This debut thriller by author and real-life blood artist T.M. Prince follows a traumatized art student, motivated by injustices in his life, who kidnaps women, siphons their blood, and uses it to paint their portraits. The novel’s recurring themes of power, subjugation, truthfulness, personal responsibility, and art as subjective and objective expressions of beauty add dimension and maturity to a story that flashes back and forth to the characters’ adolescent high school days.
The novel begins when college student Jessica Shawsen is abducted and rendered unconscious. She awakens naked and bound to a chair. Her blood drips into glass beakers from needles inserted in her arms. A masked man stands at an easel before her. Terrified, Jessica realizes he’s painting her portrait with her blood.
Suffering weeks of captivity, Jessica’s blood supply wanes as the artist composes multiple portraits of her. She learns that she’s the third model in the artist’s series titled The Five Sirens, the singing seductresses from Greek mythology who lure men to their demise. “[The] trick is to kill the siren before their song ends,” the artist informs. With that, Jessica realizes she’s bound for death.
Or is she? Over time, Jessica becomes bewildered by the feelings the artist provokes in her. The author’s portrayal of the psychological and emotional tension between captive and captor stands as the novel’s greatest achievement. Readers won’t overlook the truly terrible things the artist does to his victims, yet the unconventional bond that forms between him and Jessica shows that compassion can exist in inhumane circumstances.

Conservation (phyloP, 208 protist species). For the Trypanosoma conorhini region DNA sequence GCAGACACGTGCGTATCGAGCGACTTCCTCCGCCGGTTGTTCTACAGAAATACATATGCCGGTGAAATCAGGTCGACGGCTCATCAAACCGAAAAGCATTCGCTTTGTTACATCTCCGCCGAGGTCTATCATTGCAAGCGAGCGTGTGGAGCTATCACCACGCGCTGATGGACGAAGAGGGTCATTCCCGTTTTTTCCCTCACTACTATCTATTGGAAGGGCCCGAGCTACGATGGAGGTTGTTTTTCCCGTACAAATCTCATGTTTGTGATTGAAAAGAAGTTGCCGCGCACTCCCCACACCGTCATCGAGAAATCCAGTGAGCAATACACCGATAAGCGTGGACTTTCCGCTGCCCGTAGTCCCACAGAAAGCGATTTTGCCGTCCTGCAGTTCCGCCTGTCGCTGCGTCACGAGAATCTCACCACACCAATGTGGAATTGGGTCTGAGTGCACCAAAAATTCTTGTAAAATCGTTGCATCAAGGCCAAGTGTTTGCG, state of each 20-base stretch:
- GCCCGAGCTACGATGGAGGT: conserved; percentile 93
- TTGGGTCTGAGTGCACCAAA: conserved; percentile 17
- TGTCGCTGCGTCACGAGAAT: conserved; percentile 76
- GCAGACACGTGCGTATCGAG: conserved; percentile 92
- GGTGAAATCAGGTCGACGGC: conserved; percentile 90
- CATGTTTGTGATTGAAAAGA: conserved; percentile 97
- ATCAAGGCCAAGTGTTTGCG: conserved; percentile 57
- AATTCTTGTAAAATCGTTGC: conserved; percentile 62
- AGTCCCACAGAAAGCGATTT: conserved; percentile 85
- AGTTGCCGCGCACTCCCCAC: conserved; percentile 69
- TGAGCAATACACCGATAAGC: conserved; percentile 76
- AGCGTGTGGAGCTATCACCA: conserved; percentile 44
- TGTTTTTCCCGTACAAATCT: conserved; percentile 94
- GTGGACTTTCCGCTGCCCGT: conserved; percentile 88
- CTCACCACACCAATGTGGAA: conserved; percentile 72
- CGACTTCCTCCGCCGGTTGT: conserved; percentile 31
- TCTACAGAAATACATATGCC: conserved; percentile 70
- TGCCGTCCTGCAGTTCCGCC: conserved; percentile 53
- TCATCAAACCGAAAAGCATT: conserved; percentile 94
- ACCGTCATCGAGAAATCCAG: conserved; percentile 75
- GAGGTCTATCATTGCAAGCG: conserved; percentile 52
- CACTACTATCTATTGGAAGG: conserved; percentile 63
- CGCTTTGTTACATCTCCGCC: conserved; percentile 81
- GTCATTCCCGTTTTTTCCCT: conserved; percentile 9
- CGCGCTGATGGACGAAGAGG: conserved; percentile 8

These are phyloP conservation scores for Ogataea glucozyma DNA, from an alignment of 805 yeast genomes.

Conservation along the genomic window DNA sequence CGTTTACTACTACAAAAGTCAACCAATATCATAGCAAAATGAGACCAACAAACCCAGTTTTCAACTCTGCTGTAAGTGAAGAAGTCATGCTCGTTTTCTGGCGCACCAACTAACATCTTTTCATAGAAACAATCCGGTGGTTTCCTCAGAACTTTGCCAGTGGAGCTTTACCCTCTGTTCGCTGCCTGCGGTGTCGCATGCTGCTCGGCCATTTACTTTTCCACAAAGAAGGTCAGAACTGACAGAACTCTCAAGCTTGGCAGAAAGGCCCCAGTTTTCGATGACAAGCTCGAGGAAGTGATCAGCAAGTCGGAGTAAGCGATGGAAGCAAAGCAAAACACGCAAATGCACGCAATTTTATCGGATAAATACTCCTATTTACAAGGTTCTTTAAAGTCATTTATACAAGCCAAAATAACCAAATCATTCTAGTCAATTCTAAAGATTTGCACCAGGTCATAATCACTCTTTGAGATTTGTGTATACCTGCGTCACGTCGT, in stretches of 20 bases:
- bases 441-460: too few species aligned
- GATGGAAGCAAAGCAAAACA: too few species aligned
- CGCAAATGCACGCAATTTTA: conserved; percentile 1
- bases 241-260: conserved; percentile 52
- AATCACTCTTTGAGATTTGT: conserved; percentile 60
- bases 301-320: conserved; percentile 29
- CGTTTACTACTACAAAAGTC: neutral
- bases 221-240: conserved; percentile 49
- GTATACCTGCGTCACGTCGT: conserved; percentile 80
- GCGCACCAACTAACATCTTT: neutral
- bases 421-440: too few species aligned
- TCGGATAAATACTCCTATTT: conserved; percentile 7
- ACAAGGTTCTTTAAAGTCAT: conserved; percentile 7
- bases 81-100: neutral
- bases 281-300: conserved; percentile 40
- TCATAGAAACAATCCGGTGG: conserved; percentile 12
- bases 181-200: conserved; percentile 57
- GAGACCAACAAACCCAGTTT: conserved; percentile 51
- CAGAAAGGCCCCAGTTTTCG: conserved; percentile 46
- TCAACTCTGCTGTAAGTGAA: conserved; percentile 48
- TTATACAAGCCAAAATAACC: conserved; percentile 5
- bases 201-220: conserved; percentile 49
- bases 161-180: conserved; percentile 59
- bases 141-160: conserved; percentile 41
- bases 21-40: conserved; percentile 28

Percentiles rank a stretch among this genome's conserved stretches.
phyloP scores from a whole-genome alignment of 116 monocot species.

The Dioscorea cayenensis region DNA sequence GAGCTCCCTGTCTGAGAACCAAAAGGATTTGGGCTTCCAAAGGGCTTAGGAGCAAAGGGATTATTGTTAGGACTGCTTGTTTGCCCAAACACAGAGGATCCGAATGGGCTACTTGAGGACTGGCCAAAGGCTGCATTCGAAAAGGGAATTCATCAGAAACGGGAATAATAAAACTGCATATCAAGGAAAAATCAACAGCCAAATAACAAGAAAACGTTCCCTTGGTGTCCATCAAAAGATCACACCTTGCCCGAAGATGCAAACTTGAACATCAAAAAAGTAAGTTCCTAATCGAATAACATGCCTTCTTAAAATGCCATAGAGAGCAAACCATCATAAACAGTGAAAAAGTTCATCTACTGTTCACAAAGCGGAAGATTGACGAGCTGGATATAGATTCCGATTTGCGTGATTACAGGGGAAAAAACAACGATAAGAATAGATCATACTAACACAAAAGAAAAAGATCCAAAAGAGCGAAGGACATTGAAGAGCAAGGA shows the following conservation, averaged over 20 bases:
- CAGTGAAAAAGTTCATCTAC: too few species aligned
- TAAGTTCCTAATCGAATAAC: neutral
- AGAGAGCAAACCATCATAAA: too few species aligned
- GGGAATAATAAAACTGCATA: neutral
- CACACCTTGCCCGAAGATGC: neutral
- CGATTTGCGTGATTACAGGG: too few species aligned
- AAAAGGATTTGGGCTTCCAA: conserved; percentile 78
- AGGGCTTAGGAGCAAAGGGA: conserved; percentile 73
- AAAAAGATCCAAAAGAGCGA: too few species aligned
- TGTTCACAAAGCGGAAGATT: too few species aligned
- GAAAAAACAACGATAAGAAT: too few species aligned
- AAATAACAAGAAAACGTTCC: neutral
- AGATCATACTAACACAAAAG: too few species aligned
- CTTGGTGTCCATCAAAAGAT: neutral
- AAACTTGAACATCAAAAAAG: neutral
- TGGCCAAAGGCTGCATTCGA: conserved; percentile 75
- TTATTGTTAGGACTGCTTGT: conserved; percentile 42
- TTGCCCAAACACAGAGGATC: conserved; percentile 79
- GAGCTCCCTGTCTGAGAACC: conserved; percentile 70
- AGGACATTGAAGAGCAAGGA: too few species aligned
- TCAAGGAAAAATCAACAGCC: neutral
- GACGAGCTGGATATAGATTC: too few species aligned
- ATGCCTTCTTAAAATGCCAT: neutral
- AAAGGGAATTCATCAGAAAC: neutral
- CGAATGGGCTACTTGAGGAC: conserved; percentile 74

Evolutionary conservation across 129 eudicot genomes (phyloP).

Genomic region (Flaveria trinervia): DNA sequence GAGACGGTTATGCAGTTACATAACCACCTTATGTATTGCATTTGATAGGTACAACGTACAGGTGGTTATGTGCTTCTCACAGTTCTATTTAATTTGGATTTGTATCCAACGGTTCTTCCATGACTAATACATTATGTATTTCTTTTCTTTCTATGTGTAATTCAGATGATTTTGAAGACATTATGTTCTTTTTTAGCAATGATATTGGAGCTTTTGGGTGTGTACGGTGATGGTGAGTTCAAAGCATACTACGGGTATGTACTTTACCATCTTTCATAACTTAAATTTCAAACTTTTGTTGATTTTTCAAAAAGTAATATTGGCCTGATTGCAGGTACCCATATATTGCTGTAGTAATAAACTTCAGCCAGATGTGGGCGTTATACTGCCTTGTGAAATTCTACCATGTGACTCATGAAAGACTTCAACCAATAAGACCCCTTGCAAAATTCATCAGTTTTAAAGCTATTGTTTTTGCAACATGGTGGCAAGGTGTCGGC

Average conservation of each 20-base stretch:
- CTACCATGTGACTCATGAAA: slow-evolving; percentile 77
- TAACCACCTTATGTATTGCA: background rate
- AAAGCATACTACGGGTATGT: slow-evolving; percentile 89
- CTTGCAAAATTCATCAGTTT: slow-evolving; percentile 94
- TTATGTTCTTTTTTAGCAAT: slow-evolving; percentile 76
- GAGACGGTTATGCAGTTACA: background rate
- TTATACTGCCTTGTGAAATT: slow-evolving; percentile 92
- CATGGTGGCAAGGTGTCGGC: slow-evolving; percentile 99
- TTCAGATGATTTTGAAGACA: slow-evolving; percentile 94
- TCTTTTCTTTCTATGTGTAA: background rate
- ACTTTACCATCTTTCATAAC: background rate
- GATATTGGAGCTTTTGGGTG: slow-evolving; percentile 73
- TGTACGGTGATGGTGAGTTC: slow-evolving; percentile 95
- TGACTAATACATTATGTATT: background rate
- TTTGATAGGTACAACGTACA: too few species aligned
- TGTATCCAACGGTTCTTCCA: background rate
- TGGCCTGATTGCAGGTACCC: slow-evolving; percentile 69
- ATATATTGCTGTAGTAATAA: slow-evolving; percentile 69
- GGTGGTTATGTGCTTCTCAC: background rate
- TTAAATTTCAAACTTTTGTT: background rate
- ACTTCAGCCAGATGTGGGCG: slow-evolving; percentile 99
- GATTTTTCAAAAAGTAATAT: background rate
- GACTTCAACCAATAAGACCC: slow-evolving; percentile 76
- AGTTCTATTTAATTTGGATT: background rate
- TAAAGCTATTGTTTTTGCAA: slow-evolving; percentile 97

Leeching the Sirens is intelligently written and intense. Debauchery is as much a part of the artist’s drive as is his desire to perfect on canvas the beauty and form of the female figure. To that end, the author presents well-defined character portrayals and doesn’t rely on gratuitousness for the story’s suspense. Despite a rushed, somewhat rudimentary ending, readers of the genre will appreciate this fine debut’s grotesquerie.
BlueInk Heads-Up: The author considers the artist his alter-ego. The novel’s blood portraits can be viewed on Prince’s website: trevinprince.com.
Also available in hardcover and ebook.